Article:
The socialists had the experience of partial crises, for small or colonial wars, such as the Anglo- Boer war, the Russo-Japanese war, the Libyan war... but the conflict between the strongest States in the world, between countries bordering each other and prepared for the use of the most disturbing methods of offence, in the anguished period when the coded telegrams exchanged by governments decide the fate of millions of men, swept all opinions, tendencies, forecasts, intentions into a crisis without comparison. It is all too well known what has occurred. Apart from not having been able to avoid the war – which absolutely did not constitute the failure of socialism – socialists have in the main States, and with few exceptions, fully solidarized with their respective governments bringing to them a most remarkable contribution of moral and material energies, much to the manifest joy of the ruling classes.

Having overturned all pre-existing values and conceptions, this disgraceful conduct was justified by socialists converting to the side of the war not only because of patriotic prejudice which prevents them from doing anything to the detriment of their country thoroughly engaged in a deadly war – whatever the fault or responsibility of the government – but more so by striving to prospect a dualism between the “historical missions” of the two sides in the conflict, which would determine the open collaboration of socialism with one of the two.

Such a distortion of facts occurred in parallel on both sides of the fiery borders, and there is no need to return to the rebuttal of these systems of inaccuracies, lies and prejudices, which unfortunately was superimposed on the real vision of the cataclysm, misleading the masses from the line of opposition and antagonism to the ruling classes.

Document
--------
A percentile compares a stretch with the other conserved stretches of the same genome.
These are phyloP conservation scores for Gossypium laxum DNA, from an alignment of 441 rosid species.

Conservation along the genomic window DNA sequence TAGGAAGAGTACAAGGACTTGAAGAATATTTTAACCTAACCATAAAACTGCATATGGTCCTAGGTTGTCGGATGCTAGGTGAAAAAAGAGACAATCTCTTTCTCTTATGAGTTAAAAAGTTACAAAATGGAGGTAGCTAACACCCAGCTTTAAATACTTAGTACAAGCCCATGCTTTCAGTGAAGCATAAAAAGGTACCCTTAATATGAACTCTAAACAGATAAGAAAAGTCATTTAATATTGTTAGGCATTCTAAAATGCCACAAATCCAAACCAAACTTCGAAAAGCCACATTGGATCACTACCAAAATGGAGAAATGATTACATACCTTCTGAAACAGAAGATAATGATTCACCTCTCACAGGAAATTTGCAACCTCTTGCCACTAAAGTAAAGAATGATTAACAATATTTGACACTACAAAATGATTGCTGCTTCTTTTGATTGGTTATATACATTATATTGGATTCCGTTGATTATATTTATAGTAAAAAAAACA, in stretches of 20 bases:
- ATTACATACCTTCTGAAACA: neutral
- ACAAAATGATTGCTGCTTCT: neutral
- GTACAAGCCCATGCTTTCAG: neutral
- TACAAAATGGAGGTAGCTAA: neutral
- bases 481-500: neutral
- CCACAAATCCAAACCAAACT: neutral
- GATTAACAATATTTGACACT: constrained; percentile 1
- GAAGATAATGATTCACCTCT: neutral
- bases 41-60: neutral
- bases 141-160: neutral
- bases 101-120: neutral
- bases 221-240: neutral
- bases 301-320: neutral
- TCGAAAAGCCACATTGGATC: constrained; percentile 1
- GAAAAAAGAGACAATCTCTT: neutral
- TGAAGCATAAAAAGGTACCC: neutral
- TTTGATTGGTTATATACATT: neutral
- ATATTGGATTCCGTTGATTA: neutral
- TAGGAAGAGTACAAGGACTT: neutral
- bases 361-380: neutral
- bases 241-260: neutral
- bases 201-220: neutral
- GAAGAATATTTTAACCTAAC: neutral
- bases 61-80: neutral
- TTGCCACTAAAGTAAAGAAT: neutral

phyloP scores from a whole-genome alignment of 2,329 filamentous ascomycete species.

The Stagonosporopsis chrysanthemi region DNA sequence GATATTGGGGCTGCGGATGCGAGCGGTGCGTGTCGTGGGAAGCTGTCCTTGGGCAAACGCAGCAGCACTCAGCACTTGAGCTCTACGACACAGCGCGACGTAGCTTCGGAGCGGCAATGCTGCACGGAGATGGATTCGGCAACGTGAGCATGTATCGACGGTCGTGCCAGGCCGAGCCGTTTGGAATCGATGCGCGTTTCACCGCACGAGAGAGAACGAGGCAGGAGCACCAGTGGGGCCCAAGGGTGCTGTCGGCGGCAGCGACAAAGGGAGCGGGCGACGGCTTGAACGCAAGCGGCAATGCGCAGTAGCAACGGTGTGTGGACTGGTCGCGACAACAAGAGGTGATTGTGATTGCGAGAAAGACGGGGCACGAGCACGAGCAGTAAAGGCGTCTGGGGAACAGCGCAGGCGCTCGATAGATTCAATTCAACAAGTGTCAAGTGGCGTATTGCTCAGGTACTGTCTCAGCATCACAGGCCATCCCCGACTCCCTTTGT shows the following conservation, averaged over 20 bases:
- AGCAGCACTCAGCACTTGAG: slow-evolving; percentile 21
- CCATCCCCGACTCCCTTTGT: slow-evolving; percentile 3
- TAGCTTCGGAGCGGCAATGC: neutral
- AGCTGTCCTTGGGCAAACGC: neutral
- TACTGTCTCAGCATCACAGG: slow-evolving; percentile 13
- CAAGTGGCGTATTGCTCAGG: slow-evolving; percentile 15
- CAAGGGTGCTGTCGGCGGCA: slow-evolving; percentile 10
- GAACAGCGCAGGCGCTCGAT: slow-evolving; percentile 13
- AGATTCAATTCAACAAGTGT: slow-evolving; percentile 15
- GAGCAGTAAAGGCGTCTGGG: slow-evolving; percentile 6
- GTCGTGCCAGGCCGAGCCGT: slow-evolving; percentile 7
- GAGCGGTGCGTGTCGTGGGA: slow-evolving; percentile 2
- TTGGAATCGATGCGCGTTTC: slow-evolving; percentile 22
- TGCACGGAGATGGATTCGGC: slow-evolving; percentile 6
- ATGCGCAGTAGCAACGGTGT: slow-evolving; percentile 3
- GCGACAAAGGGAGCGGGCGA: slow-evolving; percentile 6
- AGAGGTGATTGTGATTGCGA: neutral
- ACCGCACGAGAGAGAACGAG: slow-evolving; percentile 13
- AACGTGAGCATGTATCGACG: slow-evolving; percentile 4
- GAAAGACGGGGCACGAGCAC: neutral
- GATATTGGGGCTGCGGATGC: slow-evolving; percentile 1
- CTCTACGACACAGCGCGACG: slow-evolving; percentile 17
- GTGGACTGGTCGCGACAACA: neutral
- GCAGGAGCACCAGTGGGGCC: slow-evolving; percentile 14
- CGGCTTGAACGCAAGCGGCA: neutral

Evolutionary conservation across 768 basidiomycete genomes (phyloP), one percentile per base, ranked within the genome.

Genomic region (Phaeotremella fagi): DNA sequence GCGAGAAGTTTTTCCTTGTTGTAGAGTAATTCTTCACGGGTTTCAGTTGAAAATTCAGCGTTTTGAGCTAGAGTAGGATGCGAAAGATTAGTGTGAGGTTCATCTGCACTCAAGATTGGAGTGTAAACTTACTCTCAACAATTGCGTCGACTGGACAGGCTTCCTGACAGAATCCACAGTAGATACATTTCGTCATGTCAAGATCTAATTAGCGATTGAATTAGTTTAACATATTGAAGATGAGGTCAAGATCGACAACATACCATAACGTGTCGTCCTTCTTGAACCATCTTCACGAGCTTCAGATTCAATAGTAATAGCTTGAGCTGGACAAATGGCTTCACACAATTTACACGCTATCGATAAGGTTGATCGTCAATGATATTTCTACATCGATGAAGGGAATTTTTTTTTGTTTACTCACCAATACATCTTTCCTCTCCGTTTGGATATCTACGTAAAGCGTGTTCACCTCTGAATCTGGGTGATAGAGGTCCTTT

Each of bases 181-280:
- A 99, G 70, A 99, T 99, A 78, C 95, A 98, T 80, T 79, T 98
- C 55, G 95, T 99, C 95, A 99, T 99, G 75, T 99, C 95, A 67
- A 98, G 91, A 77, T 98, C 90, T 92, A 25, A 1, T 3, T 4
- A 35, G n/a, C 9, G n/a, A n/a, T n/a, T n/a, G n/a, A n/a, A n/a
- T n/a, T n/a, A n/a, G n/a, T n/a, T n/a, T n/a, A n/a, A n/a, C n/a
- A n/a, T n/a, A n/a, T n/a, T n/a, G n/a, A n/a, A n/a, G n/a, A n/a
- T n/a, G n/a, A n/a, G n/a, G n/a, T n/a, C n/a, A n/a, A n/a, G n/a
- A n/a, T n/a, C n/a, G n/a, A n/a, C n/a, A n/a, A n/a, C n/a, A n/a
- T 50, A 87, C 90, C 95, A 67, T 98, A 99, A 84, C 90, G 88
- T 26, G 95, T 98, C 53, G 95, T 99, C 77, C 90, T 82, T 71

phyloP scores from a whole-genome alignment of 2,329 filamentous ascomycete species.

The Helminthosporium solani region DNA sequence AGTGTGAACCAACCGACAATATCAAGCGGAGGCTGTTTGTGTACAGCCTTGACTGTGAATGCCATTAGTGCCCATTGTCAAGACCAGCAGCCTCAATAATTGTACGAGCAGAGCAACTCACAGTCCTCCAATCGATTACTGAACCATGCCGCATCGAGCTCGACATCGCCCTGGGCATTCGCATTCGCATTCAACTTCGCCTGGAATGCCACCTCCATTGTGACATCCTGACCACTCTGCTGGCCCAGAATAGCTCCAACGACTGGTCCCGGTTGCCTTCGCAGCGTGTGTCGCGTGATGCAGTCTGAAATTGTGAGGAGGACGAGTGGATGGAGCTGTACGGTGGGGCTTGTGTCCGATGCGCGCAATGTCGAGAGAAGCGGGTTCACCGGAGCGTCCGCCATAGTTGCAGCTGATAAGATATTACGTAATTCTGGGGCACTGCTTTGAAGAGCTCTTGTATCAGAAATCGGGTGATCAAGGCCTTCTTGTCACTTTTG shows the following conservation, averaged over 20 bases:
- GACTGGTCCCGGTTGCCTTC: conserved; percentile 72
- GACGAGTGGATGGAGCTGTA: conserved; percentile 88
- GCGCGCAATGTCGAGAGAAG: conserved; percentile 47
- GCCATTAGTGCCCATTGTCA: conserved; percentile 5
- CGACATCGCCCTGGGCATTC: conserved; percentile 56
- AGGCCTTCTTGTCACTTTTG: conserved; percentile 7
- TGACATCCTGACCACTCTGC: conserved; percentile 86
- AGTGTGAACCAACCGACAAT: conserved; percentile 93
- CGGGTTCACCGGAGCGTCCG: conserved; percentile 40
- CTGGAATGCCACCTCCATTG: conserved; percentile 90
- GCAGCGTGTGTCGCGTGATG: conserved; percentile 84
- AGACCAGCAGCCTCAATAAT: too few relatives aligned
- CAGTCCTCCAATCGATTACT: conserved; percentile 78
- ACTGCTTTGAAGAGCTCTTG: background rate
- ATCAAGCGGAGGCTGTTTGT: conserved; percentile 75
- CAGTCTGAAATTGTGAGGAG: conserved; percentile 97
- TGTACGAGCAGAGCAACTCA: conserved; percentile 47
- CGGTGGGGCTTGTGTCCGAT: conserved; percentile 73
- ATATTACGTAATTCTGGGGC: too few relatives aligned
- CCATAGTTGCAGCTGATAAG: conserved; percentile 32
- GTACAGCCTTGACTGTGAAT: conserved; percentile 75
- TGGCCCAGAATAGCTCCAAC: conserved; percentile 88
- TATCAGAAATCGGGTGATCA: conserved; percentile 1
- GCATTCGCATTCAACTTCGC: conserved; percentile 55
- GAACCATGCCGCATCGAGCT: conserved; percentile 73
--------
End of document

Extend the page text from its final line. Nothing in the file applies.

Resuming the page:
It is almost undoubted that the various governments, contrary to current opinion, counted on the adhesion of the socialists and that without such certainty they would have been much more cautious in their warlike policy. The German, Austrian, French, Belgian, etc., socialists, for their part, considered it unquestionable that the abandonment of the socialist policy of intransigent opposition to State institutions was negligible harm in the face of the danger of weakening the national cause once war was proclaimed.

The effectiveness of socialist anti-militarism thus stopped at the wide-open thresholds of the temple of Janus.

The great socialist revision to which we are heading will have to heal this fundamental error. The socialists of Italy may as well strive to anticipate some conclusions, faced with the prospect of intervention in the war by the Italian State. To the illusion of some that socialism will retreat into the shadows and orbit of the nation, let us counterpose the conviction that socialism will instead turn to new and closer forms of unity and international action, at the same time that the increased distrust of the possibility of a gradual civil improvement of the present regime will push the proletariat more and more toward revolutionary tactics and tendencies. In all belligerent countries a profound change in the opinion of socialists has already begun. These are beginning to reflect that they have sacrificed too much on the altar of the fatherland, and a trend toward peace and reconstruction of proletarian international relations is emerging.

At this historical moment it would be deplorable if the Italian Socialist Party, in the event of a war, allowed itself to be taken prisoner by the situation, allowed its hands to be tied in any solidarity with the bourgeoisie, sacrificing the logical continuity of its political attitude.

Bourgeois pacifism, a sterile movement and not at all revolutionary, may halt before the unnecessarily opposed war, and remember only the need to save the fatherland. But socialism, anti- militarist because it is anti-bourgeois, must not desist from its action before the outbreak of war, must not allow itself to be bound by patriotic scruples. Let other forces, other social factors, other parties think about the salvation of the nation, if the content of that rather abstract term is known to them. The Socialist Party has and can have no other mission than to save socialism, all the more so today when many are beginning to regret having forgotten it. Italian socialism, in spite of the sad knife-war of old and new adversaries, must, and will know – war or no war – to pass through the fire and ruin holding its red flag high, certain to find tomorrow in solidarity with its attitude the workers of other countries awakened from the bloody sleep of destruction and slaughter.